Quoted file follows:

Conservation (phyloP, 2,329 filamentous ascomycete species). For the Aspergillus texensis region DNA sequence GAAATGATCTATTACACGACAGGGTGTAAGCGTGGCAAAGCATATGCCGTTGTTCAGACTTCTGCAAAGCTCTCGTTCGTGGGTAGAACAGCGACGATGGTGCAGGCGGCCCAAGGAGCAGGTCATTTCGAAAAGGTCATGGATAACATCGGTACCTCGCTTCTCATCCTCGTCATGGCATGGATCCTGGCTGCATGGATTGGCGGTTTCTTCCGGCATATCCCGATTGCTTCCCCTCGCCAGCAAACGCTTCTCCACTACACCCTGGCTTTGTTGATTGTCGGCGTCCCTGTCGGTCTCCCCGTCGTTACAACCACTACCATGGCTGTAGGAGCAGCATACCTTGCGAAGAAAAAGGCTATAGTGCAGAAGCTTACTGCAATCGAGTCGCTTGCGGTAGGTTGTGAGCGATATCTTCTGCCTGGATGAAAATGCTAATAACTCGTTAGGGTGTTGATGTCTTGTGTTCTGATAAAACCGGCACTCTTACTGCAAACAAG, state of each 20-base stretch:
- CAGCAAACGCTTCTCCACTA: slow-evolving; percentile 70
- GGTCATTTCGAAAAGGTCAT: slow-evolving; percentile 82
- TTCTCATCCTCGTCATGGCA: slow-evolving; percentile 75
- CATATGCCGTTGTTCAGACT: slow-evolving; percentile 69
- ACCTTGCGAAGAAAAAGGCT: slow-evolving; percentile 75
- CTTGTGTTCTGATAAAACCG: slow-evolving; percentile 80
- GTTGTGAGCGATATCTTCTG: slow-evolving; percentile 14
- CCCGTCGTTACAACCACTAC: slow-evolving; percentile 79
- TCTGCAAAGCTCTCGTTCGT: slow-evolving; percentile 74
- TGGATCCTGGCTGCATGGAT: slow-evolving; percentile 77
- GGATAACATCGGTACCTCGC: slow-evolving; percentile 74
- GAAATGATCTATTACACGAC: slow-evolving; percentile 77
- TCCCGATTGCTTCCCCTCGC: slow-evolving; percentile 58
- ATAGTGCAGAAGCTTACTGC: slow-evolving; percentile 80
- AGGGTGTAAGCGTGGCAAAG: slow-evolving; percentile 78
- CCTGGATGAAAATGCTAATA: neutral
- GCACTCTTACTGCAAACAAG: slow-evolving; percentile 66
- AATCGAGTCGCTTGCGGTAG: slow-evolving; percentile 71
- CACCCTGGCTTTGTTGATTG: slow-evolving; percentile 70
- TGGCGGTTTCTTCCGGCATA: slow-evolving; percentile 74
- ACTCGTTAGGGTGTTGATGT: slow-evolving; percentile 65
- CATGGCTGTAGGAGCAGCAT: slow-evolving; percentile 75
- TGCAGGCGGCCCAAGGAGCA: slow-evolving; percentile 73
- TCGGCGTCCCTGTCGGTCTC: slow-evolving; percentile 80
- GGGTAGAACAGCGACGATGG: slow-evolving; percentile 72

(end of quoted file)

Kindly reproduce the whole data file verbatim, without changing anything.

Conservation (phyloP, 2,329 filamentous ascomycete species). For the Aspergillus texensis region DNA sequence GAAATGATCTATTACACGACAGGGTGTAAGCGTGGCAAAGCATATGCCGTTGTTCAGACTTCTGCAAAGCTCTCGTTCGTGGGTAGAACAGCGACGATGGTGCAGGCGGCCCAAGGAGCAGGTCATTTCGAAAAGGTCATGGATAACATCGGTACCTCGCTTCTCATCCTCGTCATGGCATGGATCCTGGCTGCATGGATTGGCGGTTTCTTCCGGCATATCCCGATTGCTTCCCCTCGCCAGCAAACGCTTCTCCACTACACCCTGGCTTTGTTGATTGTCGGCGTCCCTGTCGGTCTCCCCGTCGTTACAACCACTACCATGGCTGTAGGAGCAGCATACCTTGCGAAGAAAAAGGCTATAGTGCAGAAGCTTACTGCAATCGAGTCGCTTGCGGTAGGTTGTGAGCGATATCTTCTGCCTGGATGAAAATGCTAATAACTCGTTAGGGTGTTGATGTCTTGTGTTCTGATAAAACCGGCACTCTTACTGCAAACAAG, state of each 20-base stretch:
- CAGCAAACGCTTCTCCACTA: slow-evolving; percentile 70
- GGTCATTTCGAAAAGGTCAT: slow-evolving; percentile 82
- TTCTCATCCTCGTCATGGCA: slow-evolving; percentile 75
- CATATGCCGTTGTTCAGACT: slow-evolving; percentile 69
- ACCTTGCGAAGAAAAAGGCT: slow-evolving; percentile 75
- CTTGTGTTCTGATAAAACCG: slow-evolving; percentile 80
- GTTGTGAGCGATATCTTCTG: slow-evolving; percentile 14
- CCCGTCGTTACAACCACTAC: slow-evolving; percentile 79
- TCTGCAAAGCTCTCGTTCGT: slow-evolving; percentile 74
- TGGATCCTGGCTGCATGGAT: slow-evolving; percentile 77
- GGATAACATCGGTACCTCGC: slow-evolving; percentile 74
- GAAATGATCTATTACACGAC: slow-evolving; percentile 77
- TCCCGATTGCTTCCCCTCGC: slow-evolving; percentile 58
- ATAGTGCAGAAGCTTACTGC: slow-evolving; percentile 80
- AGGGTGTAAGCGTGGCAAAG: slow-evolving; percentile 78
- CCTGGATGAAAATGCTAATA: neutral
- GCACTCTTACTGCAAACAAG: slow-evolving; percentile 66
- AATCGAGTCGCTTGCGGTAG: slow-evolving; percentile 71
- CACCCTGGCTTTGTTGATTG: slow-evolving; percentile 70
- TGGCGGTTTCTTCCGGCATA: slow-evolving; percentile 74
- ACTCGTTAGGGTGTTGATGT: slow-evolving; percentile 65
- CATGGCTGTAGGAGCAGCAT: slow-evolving; percentile 75
- TGCAGGCGGCCCAAGGAGCA: slow-evolving; percentile 73
- TCGGCGTCCCTGTCGGTCTC: slow-evolving; percentile 80
- GGGTAGAACAGCGACGATGG: slow-evolving; percentile 72